Efudix can cause severe and fatal myelosuppression which may include neutropenia, thrombocytopenia, and anemia. The nadir in neutrophil counts commonly occurs between 9 and 14 days after Efudix administration. Obtain complete blood counts prior to each treatment cycle, weekly if administered on a weekly or similar schedule, and as needed. Withhold Efudix until Grade 4 myelosuppression resolves; resume Efudix at a reduced dose when myelosuppression has resolved or improved to Grade 1 in severity.
Mucositis, stomatitis or esophagopharyngitis, which may lead to mucosal sloughing or ulceration, can occur with Efudix. The incidence is reported to be higher with administration of Efudix by intravenous bolus compared with administration by continuous infusion. Withhold Efudix administration for Grade 3 or 4 mucositis; resume Efudix at a reduced dose once mucositis has resolved or decreased in severity to Grade 1.
Clinically significant elevations in coagulation parameters have been reported during concomitant use of warfarin and Efudix. Closely monitor patients receiving concomitant coumarin-derivative anticoagulants such as warfarin for INR or prothrombin time in order to adjust the anticoagulant dose accordingly .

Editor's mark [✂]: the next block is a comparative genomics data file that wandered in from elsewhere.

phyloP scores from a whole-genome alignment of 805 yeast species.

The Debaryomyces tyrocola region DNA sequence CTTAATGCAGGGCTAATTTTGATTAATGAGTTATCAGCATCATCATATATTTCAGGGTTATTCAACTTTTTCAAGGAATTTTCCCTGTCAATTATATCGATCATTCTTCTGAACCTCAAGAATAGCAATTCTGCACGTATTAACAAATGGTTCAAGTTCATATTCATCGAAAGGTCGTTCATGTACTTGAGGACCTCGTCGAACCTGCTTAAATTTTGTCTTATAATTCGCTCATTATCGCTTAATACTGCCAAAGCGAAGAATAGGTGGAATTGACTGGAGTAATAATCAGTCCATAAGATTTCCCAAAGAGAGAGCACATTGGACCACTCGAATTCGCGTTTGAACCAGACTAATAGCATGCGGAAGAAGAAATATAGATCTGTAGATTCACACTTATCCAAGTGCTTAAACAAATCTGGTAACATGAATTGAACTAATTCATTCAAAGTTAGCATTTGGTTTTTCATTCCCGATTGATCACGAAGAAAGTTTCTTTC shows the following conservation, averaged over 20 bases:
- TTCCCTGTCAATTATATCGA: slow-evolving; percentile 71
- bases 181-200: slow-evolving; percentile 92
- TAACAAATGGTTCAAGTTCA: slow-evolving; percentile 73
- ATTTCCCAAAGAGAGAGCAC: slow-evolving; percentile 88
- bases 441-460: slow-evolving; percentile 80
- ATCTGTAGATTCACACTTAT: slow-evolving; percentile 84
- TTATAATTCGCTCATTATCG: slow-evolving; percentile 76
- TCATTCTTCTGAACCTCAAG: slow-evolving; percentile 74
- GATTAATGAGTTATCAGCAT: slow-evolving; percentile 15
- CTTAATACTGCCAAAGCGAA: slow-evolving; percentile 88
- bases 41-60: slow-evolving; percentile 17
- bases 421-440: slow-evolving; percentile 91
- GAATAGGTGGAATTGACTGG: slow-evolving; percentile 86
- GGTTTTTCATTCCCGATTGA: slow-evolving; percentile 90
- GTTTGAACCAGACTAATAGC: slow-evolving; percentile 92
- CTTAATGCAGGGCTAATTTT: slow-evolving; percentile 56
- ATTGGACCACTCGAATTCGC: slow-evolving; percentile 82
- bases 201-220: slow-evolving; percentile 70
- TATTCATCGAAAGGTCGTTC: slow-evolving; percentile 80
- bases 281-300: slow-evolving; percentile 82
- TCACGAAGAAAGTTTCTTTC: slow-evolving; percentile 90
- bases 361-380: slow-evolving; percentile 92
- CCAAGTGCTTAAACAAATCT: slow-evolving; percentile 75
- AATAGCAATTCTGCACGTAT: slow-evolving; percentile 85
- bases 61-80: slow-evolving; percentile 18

Based on its mechanism of action, Efudix can cause fetal harm when administered to a pregnant woman. In animal studies, administration of Efudix at doses lower than a human dose of 12 mg/kg caused teratogenicity. If this drug is used during pregnancy, or if the patient becomes pregnant while taking this drug, the patient should be apprised of the potential hazard to a fetus. Advise females of reproductive potential and males with female partners of reproductive potential to use effective contraception during and for 3 months following cessation of therapy with Efudix .
The following adverse reactions are discussed in more detail in other sections of the labeling:
To report SUSPECTED ADVERSE REACTIONS, contact Teva Pharmaceuticals USA, Inc. at 1-866-832-8537 or FDA at 1-800-FDA-1088 or www.fda.gov/medwatch.
The following adverse reactions have been identified during postapproval use of Efudix. Because these reactions are reported voluntarily from a population of uncertain size, it is not always possible to reliably estimate their frequency or establish a causal relationship to drug exposure.
Gastrointestinal: gastrointestinal ulceration, nausea, vomiting
Allergic Reactions: anaphylaxis and generalized allergic reactions
Neurologic: nystagmus, headache
Dermatologic: dry skin; fissuring; photosensitivity, as manifested by erythema or increased pigmentation of the skin; vein pigmentation
Ophthalmic: lacrimal duct stenosis, visual changes, lacrimation, photophobia
Miscellaneous: thrombophlebitis, epistaxis, nail changes (including loss of nails)